Make Sure Michael Stick To The Shadows
The fact that people fear what they cannot see more than anything else has become an unwritten rule of horror, and no other entry in the Halloween franchise used that concept more effectively than John Carpenter's original. In that particular film, Michael's biggest strategic advantage against the people trying to elude him was his knack for stealth. In subsequent entries, that idea was frequently thrown out the window to have Michael methodically walking towards his victims in open light. His measured walking no longer works as an effective scare tactic, which means that it is time for Michael to return to the shadows and stalk Laurie Strode from an unseen location. After all, there are few moments in horror movie history more iconic than the slow reveal of Michael coming out of the closet after Laurie finds her murdered friends in the first film.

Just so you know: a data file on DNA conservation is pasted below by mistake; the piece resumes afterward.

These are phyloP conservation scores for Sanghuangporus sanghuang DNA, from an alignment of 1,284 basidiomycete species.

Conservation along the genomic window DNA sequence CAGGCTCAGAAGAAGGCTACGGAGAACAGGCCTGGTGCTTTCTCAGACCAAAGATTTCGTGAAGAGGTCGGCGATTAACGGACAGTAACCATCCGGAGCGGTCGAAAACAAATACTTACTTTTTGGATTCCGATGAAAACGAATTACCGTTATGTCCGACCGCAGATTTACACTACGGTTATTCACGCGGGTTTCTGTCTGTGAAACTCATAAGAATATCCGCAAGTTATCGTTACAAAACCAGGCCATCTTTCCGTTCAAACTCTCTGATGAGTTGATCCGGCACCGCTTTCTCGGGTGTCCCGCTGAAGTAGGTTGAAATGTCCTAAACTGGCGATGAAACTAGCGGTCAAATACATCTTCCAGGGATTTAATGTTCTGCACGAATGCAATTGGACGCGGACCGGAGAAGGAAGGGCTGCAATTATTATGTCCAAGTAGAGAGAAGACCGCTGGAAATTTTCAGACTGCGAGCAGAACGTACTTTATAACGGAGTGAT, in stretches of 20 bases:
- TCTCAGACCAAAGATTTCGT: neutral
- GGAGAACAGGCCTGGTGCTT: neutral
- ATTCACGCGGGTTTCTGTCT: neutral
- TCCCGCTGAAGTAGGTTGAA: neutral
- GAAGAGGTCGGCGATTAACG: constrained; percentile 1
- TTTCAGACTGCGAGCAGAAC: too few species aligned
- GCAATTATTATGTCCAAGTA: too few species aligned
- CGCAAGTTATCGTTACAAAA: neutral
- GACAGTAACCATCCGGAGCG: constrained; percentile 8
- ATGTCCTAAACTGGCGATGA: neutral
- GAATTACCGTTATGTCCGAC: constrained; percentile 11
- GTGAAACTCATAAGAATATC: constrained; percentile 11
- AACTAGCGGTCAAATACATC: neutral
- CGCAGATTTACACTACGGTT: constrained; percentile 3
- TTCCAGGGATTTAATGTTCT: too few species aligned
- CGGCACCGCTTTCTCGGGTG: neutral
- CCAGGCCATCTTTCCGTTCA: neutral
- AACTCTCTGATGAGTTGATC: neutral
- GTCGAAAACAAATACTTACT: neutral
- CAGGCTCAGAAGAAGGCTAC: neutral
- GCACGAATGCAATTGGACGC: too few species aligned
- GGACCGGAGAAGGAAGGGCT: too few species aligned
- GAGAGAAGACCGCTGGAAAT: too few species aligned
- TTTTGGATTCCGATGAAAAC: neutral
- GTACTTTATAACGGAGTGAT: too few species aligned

Don't Make Michael Invincible
Let's be honest and face a genuine fact: the "immortal serial killer" scare doesn't work on us the way it used to. The idea of someone like Michael or Jason Voorhees sustaining an inhuman amount of damage and pressing forward scared us in the 1980s and 1990s, but these days the trope has become worn out. If anything, it's almost comical. To that end, the new Halloween movie needs to bring its particular brand of horror down to Earth (a la Don't Breathe or Hush) and give us a version of Michael Myers who can be hurt -- it's just incredibly difficult to do so. Moreover, the new Halloween should also take the time to note the iconic slasher's advanced age (he will be well into his sixties during the film's story), and acknowledge that he may be slower than he was in 1978.
The next installment in the Halloween franchise will debut in theaters next fall on October 19, 2018. Before then, take a look at our list of upcoming horror films that we're absolutely dying to see and let us know what you want to see from this new take on Michael Myers in the comments section below!
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Originally from Connecticut, Conner grew up in San Diego and graduated from Chapman University in 2014. He now lives in Los Angeles working in and around the entertainment industry and can mostly be found binging horror movies and chugging coffee.